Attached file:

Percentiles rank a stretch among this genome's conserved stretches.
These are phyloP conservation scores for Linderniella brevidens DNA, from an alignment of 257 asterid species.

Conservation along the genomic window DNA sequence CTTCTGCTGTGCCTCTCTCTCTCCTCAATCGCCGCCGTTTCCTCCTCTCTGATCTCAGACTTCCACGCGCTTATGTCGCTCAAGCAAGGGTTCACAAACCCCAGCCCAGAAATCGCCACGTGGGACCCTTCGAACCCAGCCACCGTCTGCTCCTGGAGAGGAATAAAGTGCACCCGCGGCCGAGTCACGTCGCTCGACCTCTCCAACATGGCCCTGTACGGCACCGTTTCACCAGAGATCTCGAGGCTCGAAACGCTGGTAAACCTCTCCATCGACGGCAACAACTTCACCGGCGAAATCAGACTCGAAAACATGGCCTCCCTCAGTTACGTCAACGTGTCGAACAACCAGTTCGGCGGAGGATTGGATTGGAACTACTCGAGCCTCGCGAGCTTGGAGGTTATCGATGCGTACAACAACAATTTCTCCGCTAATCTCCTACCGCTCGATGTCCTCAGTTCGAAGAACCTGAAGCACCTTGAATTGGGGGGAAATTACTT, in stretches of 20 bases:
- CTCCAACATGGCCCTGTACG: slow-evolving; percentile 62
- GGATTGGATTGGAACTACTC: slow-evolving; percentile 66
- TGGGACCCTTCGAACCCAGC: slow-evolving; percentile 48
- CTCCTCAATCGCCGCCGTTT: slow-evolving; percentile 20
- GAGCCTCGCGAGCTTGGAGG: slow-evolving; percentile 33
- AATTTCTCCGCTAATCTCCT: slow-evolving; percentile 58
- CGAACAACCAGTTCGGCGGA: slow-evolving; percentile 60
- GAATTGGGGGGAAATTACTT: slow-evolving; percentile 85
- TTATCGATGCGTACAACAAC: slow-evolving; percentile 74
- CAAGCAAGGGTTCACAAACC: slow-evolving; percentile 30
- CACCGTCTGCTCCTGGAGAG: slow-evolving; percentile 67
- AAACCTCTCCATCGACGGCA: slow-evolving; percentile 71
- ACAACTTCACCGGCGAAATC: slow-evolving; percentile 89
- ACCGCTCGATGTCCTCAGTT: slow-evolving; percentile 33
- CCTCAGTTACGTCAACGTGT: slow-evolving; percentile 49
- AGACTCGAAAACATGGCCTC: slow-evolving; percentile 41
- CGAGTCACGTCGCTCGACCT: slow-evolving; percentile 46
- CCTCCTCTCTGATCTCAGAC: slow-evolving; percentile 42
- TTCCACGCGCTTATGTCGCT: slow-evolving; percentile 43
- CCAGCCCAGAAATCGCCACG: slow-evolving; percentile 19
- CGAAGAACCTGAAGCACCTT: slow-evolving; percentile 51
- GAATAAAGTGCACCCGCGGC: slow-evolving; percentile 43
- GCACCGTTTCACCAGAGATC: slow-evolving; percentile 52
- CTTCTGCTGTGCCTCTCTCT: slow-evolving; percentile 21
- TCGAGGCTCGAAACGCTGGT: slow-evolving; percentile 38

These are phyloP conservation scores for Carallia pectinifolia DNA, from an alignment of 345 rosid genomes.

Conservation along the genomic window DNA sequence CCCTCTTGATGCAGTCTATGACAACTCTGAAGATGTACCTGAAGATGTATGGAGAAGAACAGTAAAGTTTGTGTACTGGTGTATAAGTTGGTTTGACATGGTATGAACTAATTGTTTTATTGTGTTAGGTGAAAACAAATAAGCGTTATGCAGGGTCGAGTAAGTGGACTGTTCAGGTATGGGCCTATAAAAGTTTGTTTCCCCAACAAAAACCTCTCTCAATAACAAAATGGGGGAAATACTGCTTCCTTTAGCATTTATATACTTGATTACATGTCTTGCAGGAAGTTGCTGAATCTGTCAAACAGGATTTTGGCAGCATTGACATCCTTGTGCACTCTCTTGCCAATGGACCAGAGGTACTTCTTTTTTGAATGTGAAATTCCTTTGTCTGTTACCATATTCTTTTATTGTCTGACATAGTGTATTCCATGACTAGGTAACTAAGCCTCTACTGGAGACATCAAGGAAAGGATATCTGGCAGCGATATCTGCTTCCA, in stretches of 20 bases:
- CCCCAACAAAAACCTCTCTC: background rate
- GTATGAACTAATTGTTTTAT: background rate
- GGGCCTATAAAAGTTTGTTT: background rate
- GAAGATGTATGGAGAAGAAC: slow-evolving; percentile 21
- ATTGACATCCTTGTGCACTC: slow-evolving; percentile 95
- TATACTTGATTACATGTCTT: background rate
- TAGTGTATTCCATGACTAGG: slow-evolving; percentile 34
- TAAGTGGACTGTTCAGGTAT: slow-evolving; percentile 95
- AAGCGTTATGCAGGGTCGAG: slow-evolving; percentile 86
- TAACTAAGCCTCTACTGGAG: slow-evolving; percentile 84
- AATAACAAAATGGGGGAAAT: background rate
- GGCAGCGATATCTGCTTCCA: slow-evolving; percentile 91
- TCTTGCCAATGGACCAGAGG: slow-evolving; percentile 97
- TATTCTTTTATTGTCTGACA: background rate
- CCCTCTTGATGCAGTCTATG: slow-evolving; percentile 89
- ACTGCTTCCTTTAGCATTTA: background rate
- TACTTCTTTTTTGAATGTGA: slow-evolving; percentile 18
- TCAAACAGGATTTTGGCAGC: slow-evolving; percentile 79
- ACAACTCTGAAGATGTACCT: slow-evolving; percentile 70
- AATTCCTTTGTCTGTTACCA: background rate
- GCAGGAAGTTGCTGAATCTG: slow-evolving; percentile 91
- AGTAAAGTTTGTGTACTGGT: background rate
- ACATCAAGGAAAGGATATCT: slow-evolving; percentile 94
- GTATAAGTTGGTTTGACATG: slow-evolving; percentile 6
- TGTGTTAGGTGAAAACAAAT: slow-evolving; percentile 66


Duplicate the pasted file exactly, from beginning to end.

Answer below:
Percentiles rank a stretch among this genome's conserved stretches.
These are phyloP conservation scores for Linderniella brevidens DNA, from an alignment of 257 asterid species.

Conservation along the genomic window DNA sequence CTTCTGCTGTGCCTCTCTCTCTCCTCAATCGCCGCCGTTTCCTCCTCTCTGATCTCAGACTTCCACGCGCTTATGTCGCTCAAGCAAGGGTTCACAAACCCCAGCCCAGAAATCGCCACGTGGGACCCTTCGAACCCAGCCACCGTCTGCTCCTGGAGAGGAATAAAGTGCACCCGCGGCCGAGTCACGTCGCTCGACCTCTCCAACATGGCCCTGTACGGCACCGTTTCACCAGAGATCTCGAGGCTCGAAACGCTGGTAAACCTCTCCATCGACGGCAACAACTTCACCGGCGAAATCAGACTCGAAAACATGGCCTCCCTCAGTTACGTCAACGTGTCGAACAACCAGTTCGGCGGAGGATTGGATTGGAACTACTCGAGCCTCGCGAGCTTGGAGGTTATCGATGCGTACAACAACAATTTCTCCGCTAATCTCCTACCGCTCGATGTCCTCAGTTCGAAGAACCTGAAGCACCTTGAATTGGGGGGAAATTACTT, in stretches of 20 bases:
- CTCCAACATGGCCCTGTACG: slow-evolving; percentile 62
- GGATTGGATTGGAACTACTC: slow-evolving; percentile 66
- TGGGACCCTTCGAACCCAGC: slow-evolving; percentile 48
- CTCCTCAATCGCCGCCGTTT: slow-evolving; percentile 20
- GAGCCTCGCGAGCTTGGAGG: slow-evolving; percentile 33
- AATTTCTCCGCTAATCTCCT: slow-evolving; percentile 58
- CGAACAACCAGTTCGGCGGA: slow-evolving; percentile 60
- GAATTGGGGGGAAATTACTT: slow-evolving; percentile 85
- TTATCGATGCGTACAACAAC: slow-evolving; percentile 74
- CAAGCAAGGGTTCACAAACC: slow-evolving; percentile 30
- CACCGTCTGCTCCTGGAGAG: slow-evolving; percentile 67
- AAACCTCTCCATCGACGGCA: slow-evolving; percentile 71
- ACAACTTCACCGGCGAAATC: slow-evolving; percentile 89
- ACCGCTCGATGTCCTCAGTT: slow-evolving; percentile 33
- CCTCAGTTACGTCAACGTGT: slow-evolving; percentile 49
- AGACTCGAAAACATGGCCTC: slow-evolving; percentile 41
- CGAGTCACGTCGCTCGACCT: slow-evolving; percentile 46
- CCTCCTCTCTGATCTCAGAC: slow-evolving; percentile 42
- TTCCACGCGCTTATGTCGCT: slow-evolving; percentile 43
- CCAGCCCAGAAATCGCCACG: slow-evolving; percentile 19
- CGAAGAACCTGAAGCACCTT: slow-evolving; percentile 51
- GAATAAAGTGCACCCGCGGC: slow-evolving; percentile 43
- GCACCGTTTCACCAGAGATC: slow-evolving; percentile 52
- CTTCTGCTGTGCCTCTCTCT: slow-evolving; percentile 21
- TCGAGGCTCGAAACGCTGGT: slow-evolving; percentile 38

These are phyloP conservation scores for Carallia pectinifolia DNA, from an alignment of 345 rosid genomes.

Conservation along the genomic window DNA sequence CCCTCTTGATGCAGTCTATGACAACTCTGAAGATGTACCTGAAGATGTATGGAGAAGAACAGTAAAGTTTGTGTACTGGTGTATAAGTTGGTTTGACATGGTATGAACTAATTGTTTTATTGTGTTAGGTGAAAACAAATAAGCGTTATGCAGGGTCGAGTAAGTGGACTGTTCAGGTATGGGCCTATAAAAGTTTGTTTCCCCAACAAAAACCTCTCTCAATAACAAAATGGGGGAAATACTGCTTCCTTTAGCATTTATATACTTGATTACATGTCTTGCAGGAAGTTGCTGAATCTGTCAAACAGGATTTTGGCAGCATTGACATCCTTGTGCACTCTCTTGCCAATGGACCAGAGGTACTTCTTTTTTGAATGTGAAATTCCTTTGTCTGTTACCATATTCTTTTATTGTCTGACATAGTGTATTCCATGACTAGGTAACTAAGCCTCTACTGGAGACATCAAGGAAAGGATATCTGGCAGCGATATCTGCTTCCA, in stretches of 20 bases:
- CCCCAACAAAAACCTCTCTC: background rate
- GTATGAACTAATTGTTTTAT: background rate
- GGGCCTATAAAAGTTTGTTT: background rate
- GAAGATGTATGGAGAAGAAC: slow-evolving; percentile 21
- ATTGACATCCTTGTGCACTC: slow-evolving; percentile 95
- TATACTTGATTACATGTCTT: background rate
- TAGTGTATTCCATGACTAGG: slow-evolving; percentile 34
- TAAGTGGACTGTTCAGGTAT: slow-evolving; percentile 95
- AAGCGTTATGCAGGGTCGAG: slow-evolving; percentile 86
- TAACTAAGCCTCTACTGGAG: slow-evolving; percentile 84
- AATAACAAAATGGGGGAAAT: background rate
- GGCAGCGATATCTGCTTCCA: slow-evolving; percentile 91
- TCTTGCCAATGGACCAGAGG: slow-evolving; percentile 97
- TATTCTTTTATTGTCTGACA: background rate
- CCCTCTTGATGCAGTCTATG: slow-evolving; percentile 89
- ACTGCTTCCTTTAGCATTTA: background rate
- TACTTCTTTTTTGAATGTGA: slow-evolving; percentile 18
- TCAAACAGGATTTTGGCAGC: slow-evolving; percentile 79
- ACAACTCTGAAGATGTACCT: slow-evolving; percentile 70
- AATTCCTTTGTCTGTTACCA: background rate
- GCAGGAAGTTGCTGAATCTG: slow-evolving; percentile 91
- AGTAAAGTTTGTGTACTGGT: background rate
- ACATCAAGGAAAGGATATCT: slow-evolving; percentile 94
- GTATAAGTTGGTTTGACATG: slow-evolving; percentile 6
- TGTGTTAGGTGAAAACAAAT: slow-evolving; percentile 66